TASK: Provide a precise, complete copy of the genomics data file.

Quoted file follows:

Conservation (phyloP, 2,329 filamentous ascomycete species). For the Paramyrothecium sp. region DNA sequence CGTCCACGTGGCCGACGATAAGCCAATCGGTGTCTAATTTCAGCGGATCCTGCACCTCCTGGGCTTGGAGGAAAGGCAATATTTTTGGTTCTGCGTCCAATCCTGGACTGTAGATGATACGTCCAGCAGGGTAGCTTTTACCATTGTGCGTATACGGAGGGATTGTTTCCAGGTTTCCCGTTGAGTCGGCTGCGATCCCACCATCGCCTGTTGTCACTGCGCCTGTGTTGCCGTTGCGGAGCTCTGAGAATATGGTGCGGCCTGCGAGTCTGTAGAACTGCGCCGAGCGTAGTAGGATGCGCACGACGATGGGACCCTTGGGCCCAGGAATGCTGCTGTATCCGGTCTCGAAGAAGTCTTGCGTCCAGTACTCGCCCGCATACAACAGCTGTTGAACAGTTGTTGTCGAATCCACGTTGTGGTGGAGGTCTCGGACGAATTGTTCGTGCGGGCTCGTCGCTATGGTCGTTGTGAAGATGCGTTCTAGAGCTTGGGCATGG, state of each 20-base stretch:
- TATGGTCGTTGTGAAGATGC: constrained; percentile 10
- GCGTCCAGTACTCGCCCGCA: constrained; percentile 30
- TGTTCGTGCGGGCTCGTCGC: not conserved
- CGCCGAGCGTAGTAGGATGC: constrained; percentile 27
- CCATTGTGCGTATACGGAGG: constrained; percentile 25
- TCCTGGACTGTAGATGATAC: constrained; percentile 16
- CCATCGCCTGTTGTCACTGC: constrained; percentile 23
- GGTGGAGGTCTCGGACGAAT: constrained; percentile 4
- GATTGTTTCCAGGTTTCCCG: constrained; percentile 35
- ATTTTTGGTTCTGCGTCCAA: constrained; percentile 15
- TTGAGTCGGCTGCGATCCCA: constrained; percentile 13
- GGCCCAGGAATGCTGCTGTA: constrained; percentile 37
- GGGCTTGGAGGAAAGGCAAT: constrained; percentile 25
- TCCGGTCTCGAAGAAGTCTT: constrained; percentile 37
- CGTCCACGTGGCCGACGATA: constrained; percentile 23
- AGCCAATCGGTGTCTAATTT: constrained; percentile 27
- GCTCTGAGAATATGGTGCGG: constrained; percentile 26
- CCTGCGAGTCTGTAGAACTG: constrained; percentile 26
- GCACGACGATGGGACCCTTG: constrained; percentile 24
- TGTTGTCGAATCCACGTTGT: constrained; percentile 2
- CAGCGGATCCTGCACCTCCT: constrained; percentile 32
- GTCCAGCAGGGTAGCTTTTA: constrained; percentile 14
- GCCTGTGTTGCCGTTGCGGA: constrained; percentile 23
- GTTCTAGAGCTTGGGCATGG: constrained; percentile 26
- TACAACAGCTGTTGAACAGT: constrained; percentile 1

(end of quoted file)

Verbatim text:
Conservation (phyloP, 2,329 filamentous ascomycete species). For the Paramyrothecium sp. region DNA sequence CGTCCACGTGGCCGACGATAAGCCAATCGGTGTCTAATTTCAGCGGATCCTGCACCTCCTGGGCTTGGAGGAAAGGCAATATTTTTGGTTCTGCGTCCAATCCTGGACTGTAGATGATACGTCCAGCAGGGTAGCTTTTACCATTGTGCGTATACGGAGGGATTGTTTCCAGGTTTCCCGTTGAGTCGGCTGCGATCCCACCATCGCCTGTTGTCACTGCGCCTGTGTTGCCGTTGCGGAGCTCTGAGAATATGGTGCGGCCTGCGAGTCTGTAGAACTGCGCCGAGCGTAGTAGGATGCGCACGACGATGGGACCCTTGGGCCCAGGAATGCTGCTGTATCCGGTCTCGAAGAAGTCTTGCGTCCAGTACTCGCCCGCATACAACAGCTGTTGAACAGTTGTTGTCGAATCCACGTTGTGGTGGAGGTCTCGGACGAATTGTTCGTGCGGGCTCGTCGCTATGGTCGTTGTGAAGATGCGTTCTAGAGCTTGGGCATGG, state of each 20-base stretch:
- TATGGTCGTTGTGAAGATGC: constrained; percentile 10
- GCGTCCAGTACTCGCCCGCA: constrained; percentile 30
- TGTTCGTGCGGGCTCGTCGC: not conserved
- CGCCGAGCGTAGTAGGATGC: constrained; percentile 27
- CCATTGTGCGTATACGGAGG: constrained; percentile 25
- TCCTGGACTGTAGATGATAC: constrained; percentile 16
- CCATCGCCTGTTGTCACTGC: constrained; percentile 23
- GGTGGAGGTCTCGGACGAAT: constrained; percentile 4
- GATTGTTTCCAGGTTTCCCG: constrained; percentile 35
- ATTTTTGGTTCTGCGTCCAA: constrained; percentile 15
- TTGAGTCGGCTGCGATCCCA: constrained; percentile 13
- GGCCCAGGAATGCTGCTGTA: constrained; percentile 37
- GGGCTTGGAGGAAAGGCAAT: constrained; percentile 25
- TCCGGTCTCGAAGAAGTCTT: constrained; percentile 37
- CGTCCACGTGGCCGACGATA: constrained; percentile 23
- AGCCAATCGGTGTCTAATTT: constrained; percentile 27
- GCTCTGAGAATATGGTGCGG: constrained; percentile 26
- CCTGCGAGTCTGTAGAACTG: constrained; percentile 26
- GCACGACGATGGGACCCTTG: constrained; percentile 24
- TGTTGTCGAATCCACGTTGT: constrained; percentile 2
- CAGCGGATCCTGCACCTCCT: constrained; percentile 32
- GTCCAGCAGGGTAGCTTTTA: constrained; percentile 14
- GCCTGTGTTGCCGTTGCGGA: constrained; percentile 23
- GTTCTAGAGCTTGGGCATGG: constrained; percentile 26
- TACAACAGCTGTTGAACAGT: constrained; percentile 1